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Mechanical Ventilator Weaning Protocols Driven by Nonphysician Health-Care Professionals*: Evidence-Based Clinical Practice Guidelines

E. Wesley Ely, MD, MPH, FCCP; Maureen O. Meade, MD, MSc; Edward F. Haponik, MD, FCCP; Marin H. Kollef, MD, FCCP; Deborah J. Cook, MD, MSc; Gordon H. Guyatt, MD, MSc; James K. Stoller, MD, FCCP
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*From the Departments of Medicine (Dr. Ely), Vanderbilt University School of Medicine, Nashville, TN; the John Hopkins University School of Medicine (Dr. Haponik), Baltimore, MD; Barnes-Jewish Medical Center and Washington University School of Medicine (Dr. Kollef), St. Louis, MO; the Cleveland Clinic Foundation (Dr. Stoller), Cleveland, OH; and the Evidence-Based Practice Center (Drs. Meade, Cook, and Guyatt), McMaster University, Hamilton, Ontario, Canada. This research was supported by National Institutes of Health grant No. AG01023-01A1 (EWE) and a Beeson Scholarship from the American Federation for Aging Research (EWE).

Correspondence to: E. Wesley Ely, MD, MPH, FCCP, Division of Allergy/Pulmonary/Critical Care Medicine, Center For Health Services Research, Sixth Floor Medical Center East, Vanderbilt University Medical Center, Nashville, TN 37232-8300; e-mail: wes.ely@mcmail.vanderbilt.edu



Chest. 2001;120(6_suppl):454S-463S. doi:10.1378/chest.120.6_suppl.454S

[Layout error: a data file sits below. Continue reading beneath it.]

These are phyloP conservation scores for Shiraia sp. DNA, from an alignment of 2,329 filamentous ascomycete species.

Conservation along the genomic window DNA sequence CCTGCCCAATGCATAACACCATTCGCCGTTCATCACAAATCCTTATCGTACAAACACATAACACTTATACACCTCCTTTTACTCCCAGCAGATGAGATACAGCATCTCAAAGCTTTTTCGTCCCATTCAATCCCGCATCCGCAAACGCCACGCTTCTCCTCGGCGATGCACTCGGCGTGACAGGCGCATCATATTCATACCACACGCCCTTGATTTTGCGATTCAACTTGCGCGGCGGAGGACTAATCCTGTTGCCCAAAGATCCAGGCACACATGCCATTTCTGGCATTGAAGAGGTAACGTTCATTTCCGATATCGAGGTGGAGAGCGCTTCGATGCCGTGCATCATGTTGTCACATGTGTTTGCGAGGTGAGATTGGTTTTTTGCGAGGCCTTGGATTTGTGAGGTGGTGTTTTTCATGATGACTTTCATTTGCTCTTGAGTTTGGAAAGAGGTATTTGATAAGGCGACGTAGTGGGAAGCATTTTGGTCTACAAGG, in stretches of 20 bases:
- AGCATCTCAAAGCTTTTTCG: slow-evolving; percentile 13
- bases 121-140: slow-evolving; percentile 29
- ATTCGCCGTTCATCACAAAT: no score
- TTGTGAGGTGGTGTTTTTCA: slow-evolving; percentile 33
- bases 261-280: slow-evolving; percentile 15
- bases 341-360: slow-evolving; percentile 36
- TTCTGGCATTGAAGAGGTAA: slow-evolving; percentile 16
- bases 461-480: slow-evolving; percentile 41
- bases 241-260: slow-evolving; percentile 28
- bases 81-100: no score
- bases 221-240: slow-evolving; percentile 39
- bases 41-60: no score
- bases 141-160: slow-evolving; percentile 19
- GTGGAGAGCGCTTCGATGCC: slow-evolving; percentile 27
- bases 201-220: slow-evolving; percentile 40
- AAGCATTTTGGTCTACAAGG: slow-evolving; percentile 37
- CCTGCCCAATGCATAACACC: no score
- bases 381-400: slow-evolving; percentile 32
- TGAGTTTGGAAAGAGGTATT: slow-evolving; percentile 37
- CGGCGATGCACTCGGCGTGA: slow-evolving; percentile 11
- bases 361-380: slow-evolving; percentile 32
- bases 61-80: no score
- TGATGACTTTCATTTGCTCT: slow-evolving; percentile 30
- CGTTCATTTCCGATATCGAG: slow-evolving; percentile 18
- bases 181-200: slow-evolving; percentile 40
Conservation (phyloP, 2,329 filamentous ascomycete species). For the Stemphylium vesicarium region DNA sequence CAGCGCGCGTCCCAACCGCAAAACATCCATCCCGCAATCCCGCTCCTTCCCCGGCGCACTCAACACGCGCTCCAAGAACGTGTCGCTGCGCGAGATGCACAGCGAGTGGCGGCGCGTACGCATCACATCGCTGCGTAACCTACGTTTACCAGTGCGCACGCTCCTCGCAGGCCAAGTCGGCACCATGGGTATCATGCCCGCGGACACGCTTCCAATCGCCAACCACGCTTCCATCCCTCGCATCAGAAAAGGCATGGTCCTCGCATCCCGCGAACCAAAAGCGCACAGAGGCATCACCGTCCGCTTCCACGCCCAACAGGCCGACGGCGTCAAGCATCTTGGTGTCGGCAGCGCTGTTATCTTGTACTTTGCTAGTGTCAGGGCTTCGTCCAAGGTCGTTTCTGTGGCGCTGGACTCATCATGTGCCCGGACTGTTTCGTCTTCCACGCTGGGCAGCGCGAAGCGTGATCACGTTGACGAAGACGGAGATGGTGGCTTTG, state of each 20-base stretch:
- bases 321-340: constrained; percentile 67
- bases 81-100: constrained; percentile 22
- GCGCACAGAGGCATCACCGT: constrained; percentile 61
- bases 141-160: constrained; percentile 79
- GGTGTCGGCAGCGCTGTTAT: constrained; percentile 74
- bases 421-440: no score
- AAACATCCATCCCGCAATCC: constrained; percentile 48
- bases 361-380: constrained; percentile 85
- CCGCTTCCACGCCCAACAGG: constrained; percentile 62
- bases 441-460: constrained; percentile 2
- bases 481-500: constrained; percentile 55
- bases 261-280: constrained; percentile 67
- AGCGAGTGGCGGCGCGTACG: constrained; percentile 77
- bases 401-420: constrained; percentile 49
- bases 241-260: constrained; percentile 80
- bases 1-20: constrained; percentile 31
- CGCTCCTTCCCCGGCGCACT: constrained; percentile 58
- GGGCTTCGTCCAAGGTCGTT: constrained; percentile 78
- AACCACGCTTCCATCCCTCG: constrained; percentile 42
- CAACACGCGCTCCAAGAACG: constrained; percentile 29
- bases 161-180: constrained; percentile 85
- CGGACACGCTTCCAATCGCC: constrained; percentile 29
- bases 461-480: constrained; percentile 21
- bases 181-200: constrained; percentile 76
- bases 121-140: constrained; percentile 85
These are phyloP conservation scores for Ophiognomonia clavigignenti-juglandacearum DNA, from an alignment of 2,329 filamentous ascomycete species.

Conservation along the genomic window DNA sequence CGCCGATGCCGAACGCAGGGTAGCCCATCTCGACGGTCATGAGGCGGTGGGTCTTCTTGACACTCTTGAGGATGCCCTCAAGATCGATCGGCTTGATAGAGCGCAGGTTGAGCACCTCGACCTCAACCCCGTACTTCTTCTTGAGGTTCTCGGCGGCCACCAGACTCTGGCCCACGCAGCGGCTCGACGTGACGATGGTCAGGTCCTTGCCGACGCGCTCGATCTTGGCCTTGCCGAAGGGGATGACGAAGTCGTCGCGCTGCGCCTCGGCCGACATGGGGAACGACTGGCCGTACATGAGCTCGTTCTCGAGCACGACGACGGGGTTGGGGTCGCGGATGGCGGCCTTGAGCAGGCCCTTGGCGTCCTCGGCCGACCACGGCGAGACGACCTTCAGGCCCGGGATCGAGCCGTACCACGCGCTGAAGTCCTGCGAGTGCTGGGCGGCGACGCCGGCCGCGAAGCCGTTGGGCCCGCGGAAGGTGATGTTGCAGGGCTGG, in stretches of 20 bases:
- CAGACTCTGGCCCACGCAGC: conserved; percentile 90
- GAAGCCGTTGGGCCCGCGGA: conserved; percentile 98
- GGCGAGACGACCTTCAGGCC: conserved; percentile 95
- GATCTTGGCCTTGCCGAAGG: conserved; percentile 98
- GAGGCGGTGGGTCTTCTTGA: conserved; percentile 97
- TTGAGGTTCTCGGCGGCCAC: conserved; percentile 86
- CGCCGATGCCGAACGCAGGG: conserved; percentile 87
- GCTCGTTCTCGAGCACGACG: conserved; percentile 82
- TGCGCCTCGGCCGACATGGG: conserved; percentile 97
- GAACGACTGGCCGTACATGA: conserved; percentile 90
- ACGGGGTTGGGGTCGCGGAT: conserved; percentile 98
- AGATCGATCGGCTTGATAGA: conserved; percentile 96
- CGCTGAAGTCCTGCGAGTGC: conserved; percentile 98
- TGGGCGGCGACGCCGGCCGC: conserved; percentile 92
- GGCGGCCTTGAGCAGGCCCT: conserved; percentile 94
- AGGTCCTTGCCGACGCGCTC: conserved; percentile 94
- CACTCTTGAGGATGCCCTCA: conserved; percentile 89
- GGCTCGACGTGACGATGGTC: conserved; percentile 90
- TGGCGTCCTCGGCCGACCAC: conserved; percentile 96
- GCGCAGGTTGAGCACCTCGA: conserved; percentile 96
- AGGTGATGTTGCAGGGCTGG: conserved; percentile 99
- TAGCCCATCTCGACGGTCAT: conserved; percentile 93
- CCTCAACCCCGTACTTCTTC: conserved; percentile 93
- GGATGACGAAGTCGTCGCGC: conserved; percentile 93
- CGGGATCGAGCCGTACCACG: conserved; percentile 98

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Health-care professionals (HCPs) can provide protocol-based care that has a measurable impact on critically ill patients beyond their liberation from mechanical ventilation (MV). Randomized controlled trials have demonstrated that protocols for liberating patients from MV driven by nonphysician HCPs can reduce the duration of MV. The structure and features of protocols should be adapted from published protocols to incorporate patient-specific needs, clinician preferences, and institutional resources. As a general approach, shortly after patients demonstrate that their condition has been stabilized on the ventilator, a spontaneous breathing trial (SBT) is safe to perform and is indicated. Ventilator management strategies for patients who fail a trial of spontaneous breathing include the following: (1) consideration of all remediable factors (such as electrolyte derangements, bronchospasm, malnutrition, patient positioning, and excess secretions) to enhance the prospects of successful liberation from MV; (2) use of a comfortable, safe, and well-monitored mode of MV (such as pressure support ventilation); and (3) repeating a trial of spontaneous breathing on the following day. For patients who pass the SBT, the decision to extubate must be guided by clinical judgment and objective data to minimize the risk of unnecessary reintubations and self-extubations. Protocols should not represent rigid rules but, rather, guides to patient care. Moreover, the protocols may evolve over time as clinical and institutional experience with them increases. Useful protocols aim to safely and efficiently liberate patients from MV, reducing unnecessary or harmful variations in approach.


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